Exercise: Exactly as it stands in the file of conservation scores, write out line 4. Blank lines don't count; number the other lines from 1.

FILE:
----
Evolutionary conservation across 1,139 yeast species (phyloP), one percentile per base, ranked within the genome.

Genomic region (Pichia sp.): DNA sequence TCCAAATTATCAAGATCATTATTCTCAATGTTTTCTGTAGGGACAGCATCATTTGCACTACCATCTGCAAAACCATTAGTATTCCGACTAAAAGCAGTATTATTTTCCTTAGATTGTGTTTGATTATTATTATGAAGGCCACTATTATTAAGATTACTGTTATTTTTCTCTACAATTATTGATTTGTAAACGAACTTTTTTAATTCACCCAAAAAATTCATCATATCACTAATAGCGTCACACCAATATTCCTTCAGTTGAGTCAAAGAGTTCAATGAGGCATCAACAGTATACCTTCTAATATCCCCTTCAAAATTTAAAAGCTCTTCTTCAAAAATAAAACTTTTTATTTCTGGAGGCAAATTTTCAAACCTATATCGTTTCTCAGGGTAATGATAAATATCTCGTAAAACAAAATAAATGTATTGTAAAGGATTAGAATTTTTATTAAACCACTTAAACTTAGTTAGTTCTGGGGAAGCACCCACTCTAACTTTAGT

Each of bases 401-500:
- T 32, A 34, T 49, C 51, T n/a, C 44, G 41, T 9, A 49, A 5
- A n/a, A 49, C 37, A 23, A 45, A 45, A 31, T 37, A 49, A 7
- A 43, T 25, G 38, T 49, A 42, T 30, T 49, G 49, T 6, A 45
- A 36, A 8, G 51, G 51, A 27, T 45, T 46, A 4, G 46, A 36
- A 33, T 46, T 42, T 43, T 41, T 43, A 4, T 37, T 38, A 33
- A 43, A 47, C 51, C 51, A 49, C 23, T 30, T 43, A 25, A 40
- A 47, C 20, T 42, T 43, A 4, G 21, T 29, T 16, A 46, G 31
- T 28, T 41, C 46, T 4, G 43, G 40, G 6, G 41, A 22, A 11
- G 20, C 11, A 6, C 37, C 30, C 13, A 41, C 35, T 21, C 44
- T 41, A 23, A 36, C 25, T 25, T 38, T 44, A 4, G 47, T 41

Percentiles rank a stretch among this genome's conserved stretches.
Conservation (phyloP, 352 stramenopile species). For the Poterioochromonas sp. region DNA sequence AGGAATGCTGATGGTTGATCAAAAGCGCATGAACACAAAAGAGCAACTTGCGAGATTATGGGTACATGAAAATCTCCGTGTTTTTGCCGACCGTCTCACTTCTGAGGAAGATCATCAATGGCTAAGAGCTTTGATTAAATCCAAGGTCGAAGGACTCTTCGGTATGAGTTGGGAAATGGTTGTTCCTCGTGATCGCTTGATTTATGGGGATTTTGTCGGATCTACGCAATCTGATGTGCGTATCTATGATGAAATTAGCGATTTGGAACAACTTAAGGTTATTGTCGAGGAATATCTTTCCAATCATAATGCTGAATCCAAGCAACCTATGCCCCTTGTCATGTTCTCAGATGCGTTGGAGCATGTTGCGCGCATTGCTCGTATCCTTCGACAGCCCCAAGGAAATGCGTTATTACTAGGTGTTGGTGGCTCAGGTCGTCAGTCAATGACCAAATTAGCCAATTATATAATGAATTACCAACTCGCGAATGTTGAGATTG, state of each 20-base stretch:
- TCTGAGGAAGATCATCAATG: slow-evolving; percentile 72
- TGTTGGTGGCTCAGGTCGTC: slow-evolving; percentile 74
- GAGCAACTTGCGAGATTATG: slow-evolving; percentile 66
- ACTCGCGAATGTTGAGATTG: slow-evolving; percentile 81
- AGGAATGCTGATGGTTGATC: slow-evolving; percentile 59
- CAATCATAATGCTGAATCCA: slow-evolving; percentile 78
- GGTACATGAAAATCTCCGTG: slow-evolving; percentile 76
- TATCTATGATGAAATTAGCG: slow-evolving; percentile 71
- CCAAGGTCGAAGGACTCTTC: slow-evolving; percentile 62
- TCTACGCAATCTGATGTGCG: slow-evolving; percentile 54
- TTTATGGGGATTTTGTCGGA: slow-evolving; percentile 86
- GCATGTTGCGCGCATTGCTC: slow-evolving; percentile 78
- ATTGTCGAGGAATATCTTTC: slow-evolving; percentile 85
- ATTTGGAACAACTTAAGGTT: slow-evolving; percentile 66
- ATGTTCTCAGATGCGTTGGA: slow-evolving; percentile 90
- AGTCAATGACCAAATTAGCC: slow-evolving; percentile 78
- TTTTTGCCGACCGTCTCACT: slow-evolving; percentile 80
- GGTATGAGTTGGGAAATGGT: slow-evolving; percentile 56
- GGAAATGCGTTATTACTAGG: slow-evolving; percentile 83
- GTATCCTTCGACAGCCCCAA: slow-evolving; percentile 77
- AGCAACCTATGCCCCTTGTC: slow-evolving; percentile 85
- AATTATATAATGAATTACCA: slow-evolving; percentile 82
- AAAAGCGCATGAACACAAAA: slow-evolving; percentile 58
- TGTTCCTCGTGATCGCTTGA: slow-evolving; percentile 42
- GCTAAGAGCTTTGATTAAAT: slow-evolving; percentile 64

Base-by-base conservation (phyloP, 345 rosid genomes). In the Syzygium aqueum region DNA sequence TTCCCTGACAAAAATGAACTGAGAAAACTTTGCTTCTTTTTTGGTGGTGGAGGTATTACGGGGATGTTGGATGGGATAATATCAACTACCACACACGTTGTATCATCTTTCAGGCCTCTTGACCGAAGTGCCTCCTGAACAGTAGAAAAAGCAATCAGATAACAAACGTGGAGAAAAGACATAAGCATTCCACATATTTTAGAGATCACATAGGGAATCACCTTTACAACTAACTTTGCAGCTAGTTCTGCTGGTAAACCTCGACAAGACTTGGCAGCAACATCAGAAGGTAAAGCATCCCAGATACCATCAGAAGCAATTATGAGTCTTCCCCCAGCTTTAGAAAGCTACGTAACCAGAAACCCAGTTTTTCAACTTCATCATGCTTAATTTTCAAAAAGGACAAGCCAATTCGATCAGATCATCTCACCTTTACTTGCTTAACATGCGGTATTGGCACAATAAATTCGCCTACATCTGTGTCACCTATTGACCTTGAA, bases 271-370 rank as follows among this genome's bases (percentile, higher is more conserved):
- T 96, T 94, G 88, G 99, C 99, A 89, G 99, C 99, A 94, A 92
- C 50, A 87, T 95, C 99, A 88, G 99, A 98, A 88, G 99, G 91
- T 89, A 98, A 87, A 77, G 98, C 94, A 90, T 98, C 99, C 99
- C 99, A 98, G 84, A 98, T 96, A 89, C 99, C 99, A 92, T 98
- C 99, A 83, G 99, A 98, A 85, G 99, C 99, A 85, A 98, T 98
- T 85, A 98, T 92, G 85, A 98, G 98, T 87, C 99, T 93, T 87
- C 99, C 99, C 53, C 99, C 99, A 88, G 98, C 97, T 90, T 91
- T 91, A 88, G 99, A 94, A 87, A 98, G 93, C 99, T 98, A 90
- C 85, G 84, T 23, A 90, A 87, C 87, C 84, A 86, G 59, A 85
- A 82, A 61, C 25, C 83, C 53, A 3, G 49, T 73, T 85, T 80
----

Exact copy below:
- T 32, A 34, T 49, C 51, T n/a, C 44, G 41, T 9, A 49, A 5